Conflict arises when people’s sense of future (hope), reality, truth or justice – their existence or existential belief – is perceived to be in danger. This sense (or belief) is objective to their Self, which is how information works to keep us alive, but not identical for all people; each type has a different ‘objective’ sense of real, of just, of true. – Nations and cultures also adopt a set of core beliefs, which become their identity (or ‘self’), as do interest groups, such as those based on ethnicity, culture, religion or orientation.

However, because defending this Self is a survival necessity, people try to convince others, judge others or impose their beliefs (using fear, guilt, shame, criticism), often with the best of intentions, and the emotions get involved, notably anger and resentment, which are related to our sense of justice.

Especially where it concerns the relation of the individual with authority – whether parents, teachers or social institutions, including the judicial system – injustice is felt when one personality type is treated with the responses suited for another type, so that treating all people the same in any social setting cannot work, because what is Self-evidently fair or just to one type, is Self-evidently unfair or unjust to their opposites; the inner Self experiences this and that cannot be changed. All attempts to justify, reason and mediate in conflict are jeopardized if this basic psychology is not understood.

Internal conflict or dilemma can happen to any person, especially when they are forced to compromise their own conscience and when feelings of guilt and shame are involved, but those personality types that experience either normative beliefs or reality as binding (objectively and necessarily the same for all), but not both, are more prone to this. It occurs when the demands of either of these objective experiences is non compatible with their subjective senses or beliefs. These types clash with other people over events, mutual feelings and situations rather than global beliefs. Their clashes are personal and they either make up or the relationship is terminated.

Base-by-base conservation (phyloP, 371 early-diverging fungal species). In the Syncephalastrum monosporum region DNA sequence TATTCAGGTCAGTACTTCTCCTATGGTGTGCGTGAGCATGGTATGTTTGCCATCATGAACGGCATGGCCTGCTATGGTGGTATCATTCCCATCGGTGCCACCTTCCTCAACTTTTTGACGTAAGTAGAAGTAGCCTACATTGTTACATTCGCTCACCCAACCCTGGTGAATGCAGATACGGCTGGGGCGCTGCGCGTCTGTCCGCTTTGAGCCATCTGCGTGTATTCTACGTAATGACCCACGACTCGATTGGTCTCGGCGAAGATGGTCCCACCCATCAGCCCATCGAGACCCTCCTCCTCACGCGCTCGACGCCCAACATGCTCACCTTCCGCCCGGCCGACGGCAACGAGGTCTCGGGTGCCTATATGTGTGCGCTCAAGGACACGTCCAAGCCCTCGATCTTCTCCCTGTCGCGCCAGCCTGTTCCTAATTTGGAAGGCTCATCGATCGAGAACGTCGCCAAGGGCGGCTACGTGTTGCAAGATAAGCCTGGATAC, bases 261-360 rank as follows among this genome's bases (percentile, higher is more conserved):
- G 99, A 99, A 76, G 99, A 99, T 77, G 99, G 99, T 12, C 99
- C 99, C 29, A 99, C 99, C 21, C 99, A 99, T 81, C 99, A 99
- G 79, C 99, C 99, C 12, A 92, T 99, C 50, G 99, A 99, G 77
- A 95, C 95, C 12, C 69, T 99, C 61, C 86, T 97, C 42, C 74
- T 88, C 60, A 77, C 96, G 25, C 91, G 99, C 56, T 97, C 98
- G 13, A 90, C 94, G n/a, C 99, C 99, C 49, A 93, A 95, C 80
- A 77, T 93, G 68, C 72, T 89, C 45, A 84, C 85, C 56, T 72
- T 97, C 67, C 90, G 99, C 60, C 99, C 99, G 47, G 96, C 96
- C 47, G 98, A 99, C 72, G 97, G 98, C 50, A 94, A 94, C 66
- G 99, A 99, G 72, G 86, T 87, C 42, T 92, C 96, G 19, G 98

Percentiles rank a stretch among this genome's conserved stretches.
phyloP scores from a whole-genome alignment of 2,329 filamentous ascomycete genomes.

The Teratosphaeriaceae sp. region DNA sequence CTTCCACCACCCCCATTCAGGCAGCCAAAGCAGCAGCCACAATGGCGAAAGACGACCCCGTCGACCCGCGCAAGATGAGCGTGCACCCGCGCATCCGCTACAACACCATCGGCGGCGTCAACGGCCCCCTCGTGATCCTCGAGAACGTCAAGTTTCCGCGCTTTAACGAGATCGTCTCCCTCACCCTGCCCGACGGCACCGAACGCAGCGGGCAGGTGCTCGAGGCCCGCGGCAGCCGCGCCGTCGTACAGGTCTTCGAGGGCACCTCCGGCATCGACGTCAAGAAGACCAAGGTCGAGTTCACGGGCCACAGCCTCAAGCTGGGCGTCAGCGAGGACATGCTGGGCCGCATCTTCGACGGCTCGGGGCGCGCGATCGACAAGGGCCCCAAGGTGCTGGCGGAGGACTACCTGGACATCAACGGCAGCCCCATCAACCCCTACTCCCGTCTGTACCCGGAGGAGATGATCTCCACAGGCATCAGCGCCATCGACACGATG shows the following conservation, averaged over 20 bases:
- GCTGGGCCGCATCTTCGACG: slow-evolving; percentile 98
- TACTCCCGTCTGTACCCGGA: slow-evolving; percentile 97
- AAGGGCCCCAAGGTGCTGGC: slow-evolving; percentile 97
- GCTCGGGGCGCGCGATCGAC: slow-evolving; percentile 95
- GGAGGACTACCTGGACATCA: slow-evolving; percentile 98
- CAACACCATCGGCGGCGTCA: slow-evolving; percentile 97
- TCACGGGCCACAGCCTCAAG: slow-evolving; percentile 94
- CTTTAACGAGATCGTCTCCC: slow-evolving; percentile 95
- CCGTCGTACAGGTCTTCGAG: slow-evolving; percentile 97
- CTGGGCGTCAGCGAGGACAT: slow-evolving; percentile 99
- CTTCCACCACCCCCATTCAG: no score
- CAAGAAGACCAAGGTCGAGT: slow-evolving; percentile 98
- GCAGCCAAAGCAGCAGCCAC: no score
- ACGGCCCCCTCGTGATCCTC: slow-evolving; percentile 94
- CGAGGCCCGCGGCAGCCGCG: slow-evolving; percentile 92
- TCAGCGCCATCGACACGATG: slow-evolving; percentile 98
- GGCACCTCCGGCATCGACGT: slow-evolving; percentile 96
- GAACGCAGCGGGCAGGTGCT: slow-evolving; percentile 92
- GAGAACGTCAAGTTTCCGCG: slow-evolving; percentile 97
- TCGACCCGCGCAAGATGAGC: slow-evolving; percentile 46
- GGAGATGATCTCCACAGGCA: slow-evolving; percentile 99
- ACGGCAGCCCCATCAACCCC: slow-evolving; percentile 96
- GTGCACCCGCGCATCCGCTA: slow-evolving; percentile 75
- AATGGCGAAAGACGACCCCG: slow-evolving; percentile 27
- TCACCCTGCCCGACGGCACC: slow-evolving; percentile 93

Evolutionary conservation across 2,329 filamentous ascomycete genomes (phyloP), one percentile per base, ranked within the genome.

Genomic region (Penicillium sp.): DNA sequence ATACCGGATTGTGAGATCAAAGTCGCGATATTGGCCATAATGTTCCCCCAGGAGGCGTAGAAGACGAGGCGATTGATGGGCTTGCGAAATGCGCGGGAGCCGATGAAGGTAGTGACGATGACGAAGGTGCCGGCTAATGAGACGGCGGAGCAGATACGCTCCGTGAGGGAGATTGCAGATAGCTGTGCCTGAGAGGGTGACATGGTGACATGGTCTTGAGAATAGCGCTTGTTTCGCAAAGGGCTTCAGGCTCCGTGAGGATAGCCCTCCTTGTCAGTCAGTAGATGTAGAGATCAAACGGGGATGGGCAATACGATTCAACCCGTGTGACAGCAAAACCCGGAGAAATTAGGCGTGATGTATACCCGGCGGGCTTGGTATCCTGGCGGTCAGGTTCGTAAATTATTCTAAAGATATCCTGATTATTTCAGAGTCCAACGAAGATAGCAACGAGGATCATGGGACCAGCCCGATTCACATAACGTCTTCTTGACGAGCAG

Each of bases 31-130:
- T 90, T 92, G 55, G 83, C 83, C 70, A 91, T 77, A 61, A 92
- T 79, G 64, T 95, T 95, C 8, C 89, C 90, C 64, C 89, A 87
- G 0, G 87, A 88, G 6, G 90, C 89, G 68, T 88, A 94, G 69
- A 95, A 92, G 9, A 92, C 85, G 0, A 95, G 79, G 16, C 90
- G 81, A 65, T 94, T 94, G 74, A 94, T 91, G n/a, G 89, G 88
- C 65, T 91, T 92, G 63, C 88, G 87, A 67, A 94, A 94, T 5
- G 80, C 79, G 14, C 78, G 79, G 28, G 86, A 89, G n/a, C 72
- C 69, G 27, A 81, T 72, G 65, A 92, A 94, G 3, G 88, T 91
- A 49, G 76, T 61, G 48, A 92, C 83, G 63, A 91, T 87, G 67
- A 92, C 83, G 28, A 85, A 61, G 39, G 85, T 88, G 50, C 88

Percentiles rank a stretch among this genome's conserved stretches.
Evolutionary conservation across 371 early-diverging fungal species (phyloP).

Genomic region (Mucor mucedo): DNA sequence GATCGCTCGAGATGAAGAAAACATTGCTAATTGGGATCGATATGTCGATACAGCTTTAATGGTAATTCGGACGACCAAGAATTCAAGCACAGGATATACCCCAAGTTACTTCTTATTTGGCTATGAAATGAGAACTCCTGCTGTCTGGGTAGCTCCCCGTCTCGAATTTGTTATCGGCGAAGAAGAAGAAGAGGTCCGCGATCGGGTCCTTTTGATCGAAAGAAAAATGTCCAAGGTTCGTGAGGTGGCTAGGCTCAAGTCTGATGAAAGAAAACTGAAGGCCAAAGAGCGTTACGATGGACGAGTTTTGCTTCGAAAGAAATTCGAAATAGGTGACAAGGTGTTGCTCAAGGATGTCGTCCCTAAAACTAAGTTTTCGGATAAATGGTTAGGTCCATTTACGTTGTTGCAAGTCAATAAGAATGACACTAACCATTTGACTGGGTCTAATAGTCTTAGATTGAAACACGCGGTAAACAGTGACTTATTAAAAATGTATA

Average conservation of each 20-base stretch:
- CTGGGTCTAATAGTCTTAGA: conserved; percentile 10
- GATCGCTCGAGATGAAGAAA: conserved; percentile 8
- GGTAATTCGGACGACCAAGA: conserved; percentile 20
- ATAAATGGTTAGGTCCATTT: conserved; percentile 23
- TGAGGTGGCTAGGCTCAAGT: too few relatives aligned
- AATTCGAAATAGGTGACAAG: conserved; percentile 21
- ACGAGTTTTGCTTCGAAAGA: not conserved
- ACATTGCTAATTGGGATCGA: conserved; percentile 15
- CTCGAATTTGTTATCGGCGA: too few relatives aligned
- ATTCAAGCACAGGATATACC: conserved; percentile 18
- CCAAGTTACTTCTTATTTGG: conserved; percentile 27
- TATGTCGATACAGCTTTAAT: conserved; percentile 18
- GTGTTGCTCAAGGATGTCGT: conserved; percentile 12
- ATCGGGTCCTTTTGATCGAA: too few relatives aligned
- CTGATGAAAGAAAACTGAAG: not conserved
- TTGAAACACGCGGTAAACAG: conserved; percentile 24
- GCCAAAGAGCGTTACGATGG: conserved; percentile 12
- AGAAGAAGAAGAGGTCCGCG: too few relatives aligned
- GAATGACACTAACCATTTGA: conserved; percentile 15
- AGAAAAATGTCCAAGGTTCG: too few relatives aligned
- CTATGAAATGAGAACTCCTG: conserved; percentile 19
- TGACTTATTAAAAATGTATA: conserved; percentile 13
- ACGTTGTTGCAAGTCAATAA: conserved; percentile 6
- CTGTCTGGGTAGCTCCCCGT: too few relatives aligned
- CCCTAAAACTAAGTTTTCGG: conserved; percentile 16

Those personality types that experience both normative beliefs and reality the same – they either experience both as objective (or binding) or both as relative (or optional) – have less of a problem with inner dilemmas, but they get in conflict with each other and with the society, in which one aims to maintain the status quo and traditions and the other wants to change those. They base their stance in the world on beliefs, they voice their ideas and they fight over the long term and often in groups.

Likewise, those who experience the group as prior (Js) feel justified in asking of the individual that they sacrifice themselves; they accept that the group’s representatives as authority are in a position to say so and the group needs to survive. Those who experience the group as arbitrary (Ps), see that as some self-important individuals trying to tell everybody what to do. For them, there is no justification in favouring some lives over others, and “the group” has no life, so it has no need to survive.